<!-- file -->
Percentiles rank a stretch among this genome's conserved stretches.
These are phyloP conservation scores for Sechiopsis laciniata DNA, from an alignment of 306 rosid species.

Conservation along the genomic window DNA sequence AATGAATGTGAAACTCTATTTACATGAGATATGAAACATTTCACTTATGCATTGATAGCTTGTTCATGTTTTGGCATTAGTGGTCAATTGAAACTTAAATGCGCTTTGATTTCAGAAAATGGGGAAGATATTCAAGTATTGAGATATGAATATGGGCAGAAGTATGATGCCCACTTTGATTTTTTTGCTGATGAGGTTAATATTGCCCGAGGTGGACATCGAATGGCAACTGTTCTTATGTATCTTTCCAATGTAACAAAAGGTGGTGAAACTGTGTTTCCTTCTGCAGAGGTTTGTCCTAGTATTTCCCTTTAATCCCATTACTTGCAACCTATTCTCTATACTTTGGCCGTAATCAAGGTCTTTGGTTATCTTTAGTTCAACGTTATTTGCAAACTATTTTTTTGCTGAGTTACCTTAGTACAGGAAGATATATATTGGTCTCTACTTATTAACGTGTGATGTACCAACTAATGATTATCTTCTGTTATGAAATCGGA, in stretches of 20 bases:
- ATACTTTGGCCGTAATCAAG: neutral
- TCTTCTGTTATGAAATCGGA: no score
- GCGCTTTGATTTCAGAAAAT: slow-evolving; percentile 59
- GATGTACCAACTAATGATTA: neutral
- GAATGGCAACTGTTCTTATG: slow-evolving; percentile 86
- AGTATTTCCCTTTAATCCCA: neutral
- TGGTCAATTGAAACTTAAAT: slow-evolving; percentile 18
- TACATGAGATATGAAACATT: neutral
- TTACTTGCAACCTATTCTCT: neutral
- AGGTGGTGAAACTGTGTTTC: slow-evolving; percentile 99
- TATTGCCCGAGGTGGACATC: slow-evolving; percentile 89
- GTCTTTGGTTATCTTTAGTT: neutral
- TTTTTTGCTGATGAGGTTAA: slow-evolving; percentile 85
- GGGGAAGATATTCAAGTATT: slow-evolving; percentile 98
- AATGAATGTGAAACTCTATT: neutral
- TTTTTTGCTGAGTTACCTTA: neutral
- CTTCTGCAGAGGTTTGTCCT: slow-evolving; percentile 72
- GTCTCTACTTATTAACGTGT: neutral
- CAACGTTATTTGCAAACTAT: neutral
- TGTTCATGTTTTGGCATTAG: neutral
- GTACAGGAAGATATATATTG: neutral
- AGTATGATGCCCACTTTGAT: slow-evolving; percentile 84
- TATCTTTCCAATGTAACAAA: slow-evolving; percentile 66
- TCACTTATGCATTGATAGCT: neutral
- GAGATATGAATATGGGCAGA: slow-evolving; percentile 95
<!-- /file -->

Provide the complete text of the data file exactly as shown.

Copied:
Percentiles rank a stretch among this genome's conserved stretches.
These are phyloP conservation scores for Sechiopsis laciniata DNA, from an alignment of 306 rosid species.

Conservation along the genomic window DNA sequence AATGAATGTGAAACTCTATTTACATGAGATATGAAACATTTCACTTATGCATTGATAGCTTGTTCATGTTTTGGCATTAGTGGTCAATTGAAACTTAAATGCGCTTTGATTTCAGAAAATGGGGAAGATATTCAAGTATTGAGATATGAATATGGGCAGAAGTATGATGCCCACTTTGATTTTTTTGCTGATGAGGTTAATATTGCCCGAGGTGGACATCGAATGGCAACTGTTCTTATGTATCTTTCCAATGTAACAAAAGGTGGTGAAACTGTGTTTCCTTCTGCAGAGGTTTGTCCTAGTATTTCCCTTTAATCCCATTACTTGCAACCTATTCTCTATACTTTGGCCGTAATCAAGGTCTTTGGTTATCTTTAGTTCAACGTTATTTGCAAACTATTTTTTTGCTGAGTTACCTTAGTACAGGAAGATATATATTGGTCTCTACTTATTAACGTGTGATGTACCAACTAATGATTATCTTCTGTTATGAAATCGGA, in stretches of 20 bases:
- ATACTTTGGCCGTAATCAAG: neutral
- TCTTCTGTTATGAAATCGGA: no score
- GCGCTTTGATTTCAGAAAAT: slow-evolving; percentile 59
- GATGTACCAACTAATGATTA: neutral
- GAATGGCAACTGTTCTTATG: slow-evolving; percentile 86
- AGTATTTCCCTTTAATCCCA: neutral
- TGGTCAATTGAAACTTAAAT: slow-evolving; percentile 18
- TACATGAGATATGAAACATT: neutral
- TTACTTGCAACCTATTCTCT: neutral
- AGGTGGTGAAACTGTGTTTC: slow-evolving; percentile 99
- TATTGCCCGAGGTGGACATC: slow-evolving; percentile 89
- GTCTTTGGTTATCTTTAGTT: neutral
- TTTTTTGCTGATGAGGTTAA: slow-evolving; percentile 85
- GGGGAAGATATTCAAGTATT: slow-evolving; percentile 98
- AATGAATGTGAAACTCTATT: neutral
- TTTTTTGCTGAGTTACCTTA: neutral
- CTTCTGCAGAGGTTTGTCCT: slow-evolving; percentile 72
- GTCTCTACTTATTAACGTGT: neutral
- CAACGTTATTTGCAAACTAT: neutral
- TGTTCATGTTTTGGCATTAG: neutral
- GTACAGGAAGATATATATTG: neutral
- AGTATGATGCCCACTTTGAT: slow-evolving; percentile 84
- TATCTTTCCAATGTAACAAA: slow-evolving; percentile 66
- TCACTTATGCATTGATAGCT: neutral
- GAGATATGAATATGGGCAGA: slow-evolving; percentile 95